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A Strange Disappearance

For reply I took from my pocket the ring I had fished out of the ashes of their
kitchen stove on that memorable visit to their house, and holding it up before
their faces, looked them steadily in the eye.
A sudden wild glare followed by a bluish palor that robbed their countenances of
their usual semblance of daring ferocity, answered me beyond my fondest hopes.
"I got that out of the stove where you had burned your prison clothing," said I. "It
is a cheap affair, but it will send you to the gallows if I choose to use it against
you. The pedlar--"
"Hush," exclaimed the father in a low choked tone greatly in contrast to any he
had yet used in all our dealings with him. "Throw that ring out of the window and I
promise to hold my tongue about any matter you don't want spoke of. I'm not a
fool--"
"Nor I," was my quick reply, as I restored the ring to my pocket. "While that
remains in my possession together with certain facts concerning your habits in
that old house of yours which have lately been made known to me, your life
hangs by a thread I can any minute snip in two. Mr. Blake here, has spent some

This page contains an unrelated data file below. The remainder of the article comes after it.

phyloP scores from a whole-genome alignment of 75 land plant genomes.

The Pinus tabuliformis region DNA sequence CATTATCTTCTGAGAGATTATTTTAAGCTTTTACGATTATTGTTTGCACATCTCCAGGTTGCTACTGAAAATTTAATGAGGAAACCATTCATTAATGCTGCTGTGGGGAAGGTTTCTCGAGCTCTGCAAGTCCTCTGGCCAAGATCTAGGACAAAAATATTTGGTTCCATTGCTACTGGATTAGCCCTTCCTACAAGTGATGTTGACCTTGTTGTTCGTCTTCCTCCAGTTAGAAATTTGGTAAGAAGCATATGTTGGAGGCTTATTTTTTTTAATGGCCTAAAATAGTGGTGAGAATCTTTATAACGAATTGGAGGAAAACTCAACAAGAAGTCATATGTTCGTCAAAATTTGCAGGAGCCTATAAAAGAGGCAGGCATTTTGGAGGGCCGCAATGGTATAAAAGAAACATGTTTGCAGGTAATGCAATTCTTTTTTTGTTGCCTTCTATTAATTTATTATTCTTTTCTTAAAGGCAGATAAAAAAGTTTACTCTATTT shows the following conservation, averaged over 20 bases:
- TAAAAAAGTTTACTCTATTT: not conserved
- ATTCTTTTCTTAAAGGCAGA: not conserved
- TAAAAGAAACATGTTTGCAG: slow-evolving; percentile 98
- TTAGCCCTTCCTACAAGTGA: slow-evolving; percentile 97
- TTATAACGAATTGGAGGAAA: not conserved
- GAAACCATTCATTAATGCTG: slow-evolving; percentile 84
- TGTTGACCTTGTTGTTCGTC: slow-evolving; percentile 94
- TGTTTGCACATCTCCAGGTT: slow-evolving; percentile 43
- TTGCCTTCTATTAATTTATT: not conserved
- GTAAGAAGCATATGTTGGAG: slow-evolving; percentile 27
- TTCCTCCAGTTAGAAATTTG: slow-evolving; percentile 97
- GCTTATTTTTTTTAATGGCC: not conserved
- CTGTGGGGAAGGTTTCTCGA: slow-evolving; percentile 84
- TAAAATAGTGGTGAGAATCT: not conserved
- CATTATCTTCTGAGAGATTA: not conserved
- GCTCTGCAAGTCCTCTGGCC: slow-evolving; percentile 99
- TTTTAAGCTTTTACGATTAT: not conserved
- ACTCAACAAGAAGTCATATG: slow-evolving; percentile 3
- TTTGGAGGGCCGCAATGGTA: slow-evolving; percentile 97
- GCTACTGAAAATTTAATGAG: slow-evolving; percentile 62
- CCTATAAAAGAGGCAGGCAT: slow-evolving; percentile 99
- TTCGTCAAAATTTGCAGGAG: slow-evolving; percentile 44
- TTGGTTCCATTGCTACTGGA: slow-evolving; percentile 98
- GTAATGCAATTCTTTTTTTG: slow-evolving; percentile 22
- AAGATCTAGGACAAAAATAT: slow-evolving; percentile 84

portion of a night in your house and knows how near it lies to a certain precipice,
at foot of which--"
"Mein Gott, father, why don't you say something!" leaped in cowed accents from
the son's white lips. "If they want us to keep quiet, let them say so and not go
talking about things that--"
"Now look here," interposed Mr. Gryce stepping before them with a look that
closed their mouths at once. "I will just tell you what we propose to do. You are to
go back to prison and serve your time out, there is no help for that, but as long as
you behave yourselves and continue absolutely silent regarding your relationship
to the wife of this gentleman, you shall have paid into a certain bank that he will
name, a monthly sum that upon your dismissal from jail shall be paid you with
whatever interest it may have accumulated. You are ready to promise that, are
you not?" he inquired turning to Mr. Blake.
That gentleman bowed and named the sum, which was liberal enough, and the
bank.
"But," continued the detective, ignoring the sudden flash of eye that passed
between the father and son, "let me or any of us hear of a word having been
uttered by you, which in the remotest way shall suggest that you have in the
world such a connection as Mrs. Blake, and the money not only stops going into
the bank, but old scores shall be raked up against you with a zeal which if it does
not stop your mouth in one way, will in another, and that with a suddenness you
will not altogether relish."
The men with a dogged air from which the bravado had however fled, turned and
looked from one to the other of us in a fearful, inquiring way that duly confessed
to the force of the impression made by these words upon their slow but not
unimaginative minds.
"Do you three promise to keep our secret if we keep yours?" muttered the father
with an uneasy glance at my pocket.
"We certainly do," was our solemn return.
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